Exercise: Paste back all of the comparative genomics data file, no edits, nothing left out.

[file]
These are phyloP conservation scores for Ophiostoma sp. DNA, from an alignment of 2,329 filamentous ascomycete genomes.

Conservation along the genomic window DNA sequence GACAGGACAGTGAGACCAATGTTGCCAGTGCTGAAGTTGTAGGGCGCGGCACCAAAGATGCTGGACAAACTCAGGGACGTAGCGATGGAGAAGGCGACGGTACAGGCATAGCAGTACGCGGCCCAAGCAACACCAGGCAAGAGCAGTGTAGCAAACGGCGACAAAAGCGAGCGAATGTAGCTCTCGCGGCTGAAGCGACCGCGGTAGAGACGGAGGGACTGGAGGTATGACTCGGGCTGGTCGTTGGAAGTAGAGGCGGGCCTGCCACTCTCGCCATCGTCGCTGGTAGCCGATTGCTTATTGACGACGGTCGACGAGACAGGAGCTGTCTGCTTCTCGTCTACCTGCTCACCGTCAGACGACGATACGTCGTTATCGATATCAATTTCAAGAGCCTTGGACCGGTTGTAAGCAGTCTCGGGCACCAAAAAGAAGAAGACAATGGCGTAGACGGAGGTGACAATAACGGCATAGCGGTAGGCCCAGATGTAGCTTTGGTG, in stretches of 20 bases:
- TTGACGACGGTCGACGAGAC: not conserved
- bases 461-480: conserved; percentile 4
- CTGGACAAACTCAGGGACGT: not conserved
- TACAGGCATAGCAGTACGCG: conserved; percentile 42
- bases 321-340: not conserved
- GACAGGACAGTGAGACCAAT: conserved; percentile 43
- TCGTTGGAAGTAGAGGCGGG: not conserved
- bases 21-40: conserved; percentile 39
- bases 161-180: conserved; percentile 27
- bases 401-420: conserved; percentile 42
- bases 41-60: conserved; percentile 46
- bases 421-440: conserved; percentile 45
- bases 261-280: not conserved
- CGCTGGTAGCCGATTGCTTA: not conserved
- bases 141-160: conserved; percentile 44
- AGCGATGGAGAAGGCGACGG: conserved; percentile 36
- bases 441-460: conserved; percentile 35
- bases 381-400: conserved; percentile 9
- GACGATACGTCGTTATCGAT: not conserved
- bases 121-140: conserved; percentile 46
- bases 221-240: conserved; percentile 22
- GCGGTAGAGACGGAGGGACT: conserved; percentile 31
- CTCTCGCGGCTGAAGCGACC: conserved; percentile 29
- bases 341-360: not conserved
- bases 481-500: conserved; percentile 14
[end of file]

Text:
These are phyloP conservation scores for Ophiostoma sp. DNA, from an alignment of 2,329 filamentous ascomycete genomes.

Conservation along the genomic window DNA sequence GACAGGACAGTGAGACCAATGTTGCCAGTGCTGAAGTTGTAGGGCGCGGCACCAAAGATGCTGGACAAACTCAGGGACGTAGCGATGGAGAAGGCGACGGTACAGGCATAGCAGTACGCGGCCCAAGCAACACCAGGCAAGAGCAGTGTAGCAAACGGCGACAAAAGCGAGCGAATGTAGCTCTCGCGGCTGAAGCGACCGCGGTAGAGACGGAGGGACTGGAGGTATGACTCGGGCTGGTCGTTGGAAGTAGAGGCGGGCCTGCCACTCTCGCCATCGTCGCTGGTAGCCGATTGCTTATTGACGACGGTCGACGAGACAGGAGCTGTCTGCTTCTCGTCTACCTGCTCACCGTCAGACGACGATACGTCGTTATCGATATCAATTTCAAGAGCCTTGGACCGGTTGTAAGCAGTCTCGGGCACCAAAAAGAAGAAGACAATGGCGTAGACGGAGGTGACAATAACGGCATAGCGGTAGGCCCAGATGTAGCTTTGGTG, in stretches of 20 bases:
- TTGACGACGGTCGACGAGAC: not conserved
- bases 461-480: conserved; percentile 4
- CTGGACAAACTCAGGGACGT: not conserved
- TACAGGCATAGCAGTACGCG: conserved; percentile 42
- bases 321-340: not conserved
- GACAGGACAGTGAGACCAAT: conserved; percentile 43
- TCGTTGGAAGTAGAGGCGGG: not conserved
- bases 21-40: conserved; percentile 39
- bases 161-180: conserved; percentile 27
- bases 401-420: conserved; percentile 42
- bases 41-60: conserved; percentile 46
- bases 421-440: conserved; percentile 45
- bases 261-280: not conserved
- CGCTGGTAGCCGATTGCTTA: not conserved
- bases 141-160: conserved; percentile 44
- AGCGATGGAGAAGGCGACGG: conserved; percentile 36
- bases 441-460: conserved; percentile 35
- bases 381-400: conserved; percentile 9
- GACGATACGTCGTTATCGAT: not conserved
- bases 121-140: conserved; percentile 46
- bases 221-240: conserved; percentile 22
- GCGGTAGAGACGGAGGGACT: conserved; percentile 31
- CTCTCGCGGCTGAAGCGACC: conserved; percentile 29
- bases 341-360: not conserved
- bases 481-500: conserved; percentile 14